Auto News for July 24

2016 Mitsubishi Outlander

Mitsubishi will close its lone U.S. manufacturing plant in Illinois and may try to sell the facility to another automaker, according to the leading Nikkei business daily in Japan. The company said it is always considering optimizing its global production structure, but insisted no decision has been made regarding the plant. The newspaper said further details will be announced later but the mayor of Normal, Illinois said this is all news to him. Mitsubishi’s plant employs 1,250 workers.

2016 Honda Accord

New cars, even refreshed ones, are usually displayed first at auto shows in big cities. But Honda showed off the 2016 Accord in Silicon Valley because, the maker claims, it is the most hi-tech Accord in history. It is the first Honda to support both Apple’s CarPlay and Google’s Android Auto. There are also a number of safety features including Collision Mitigation Braking System and Adaptive Cruise Control that you are probably already familiar with. Honda also opened its expanded research and development center in Mountain View, California.

2015 Jeep® Wrangler Rubicon Hard Rock

New vehicles sales are expected to increase 2.6 percent year-over-year to a total of 1.47 million units this month, according to Kelley Blue Book. “Fiat Chrysler should extend its sales gain streak to 64 consecutive months with expected growth of 4.4 percent” almost entirely on its Jeep brand, said Alec Gutierrez, senior analyst for KBB. Compact SUV’s once again will be the fastest-growing segment in the market and mid-size cars the weakest, the company said.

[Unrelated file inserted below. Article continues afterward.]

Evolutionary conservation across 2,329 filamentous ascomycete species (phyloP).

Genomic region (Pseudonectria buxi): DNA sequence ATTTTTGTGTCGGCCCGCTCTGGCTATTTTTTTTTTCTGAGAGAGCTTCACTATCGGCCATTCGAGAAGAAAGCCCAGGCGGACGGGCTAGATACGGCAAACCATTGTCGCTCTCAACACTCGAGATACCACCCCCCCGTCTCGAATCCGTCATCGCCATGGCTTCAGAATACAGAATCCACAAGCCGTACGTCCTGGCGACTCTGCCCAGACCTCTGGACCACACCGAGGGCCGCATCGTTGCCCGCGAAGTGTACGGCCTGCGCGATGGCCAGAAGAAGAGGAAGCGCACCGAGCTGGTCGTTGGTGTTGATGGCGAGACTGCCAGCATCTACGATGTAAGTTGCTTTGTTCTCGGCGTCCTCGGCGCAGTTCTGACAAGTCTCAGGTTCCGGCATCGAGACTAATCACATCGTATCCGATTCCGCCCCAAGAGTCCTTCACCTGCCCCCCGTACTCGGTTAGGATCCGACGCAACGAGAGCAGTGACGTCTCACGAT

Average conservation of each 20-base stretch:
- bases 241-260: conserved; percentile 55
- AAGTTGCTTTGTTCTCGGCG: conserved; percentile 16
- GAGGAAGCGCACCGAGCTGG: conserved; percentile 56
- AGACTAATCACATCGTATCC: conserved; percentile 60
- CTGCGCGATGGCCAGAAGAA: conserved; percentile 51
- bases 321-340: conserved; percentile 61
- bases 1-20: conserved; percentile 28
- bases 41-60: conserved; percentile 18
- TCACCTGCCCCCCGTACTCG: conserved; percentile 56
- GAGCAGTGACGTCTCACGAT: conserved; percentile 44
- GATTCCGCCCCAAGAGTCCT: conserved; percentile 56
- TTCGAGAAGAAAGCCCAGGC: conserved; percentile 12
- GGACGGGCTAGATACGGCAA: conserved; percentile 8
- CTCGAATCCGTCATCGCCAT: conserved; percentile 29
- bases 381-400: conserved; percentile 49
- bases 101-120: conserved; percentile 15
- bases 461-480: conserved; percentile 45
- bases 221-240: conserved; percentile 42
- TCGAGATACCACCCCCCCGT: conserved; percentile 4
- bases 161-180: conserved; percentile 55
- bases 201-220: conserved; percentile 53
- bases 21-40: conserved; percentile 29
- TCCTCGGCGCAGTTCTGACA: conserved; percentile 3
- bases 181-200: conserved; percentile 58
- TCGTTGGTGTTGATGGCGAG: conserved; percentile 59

Older adults who have stopped driving are almost two times more likely to suffer from depression and nearly five times as likely to enter a long term care facility as those who remain behind the wheel, according to a new study from Triple A and Columbia University. “When the decision is made to relinquish the keys, it is vital to mitigate the potential negative effects through participation in programs that allow seniors to remain mobile and socially connected,” said Peter Kissinger, president and CEO of the AAA Foundation for Traffic Safety.

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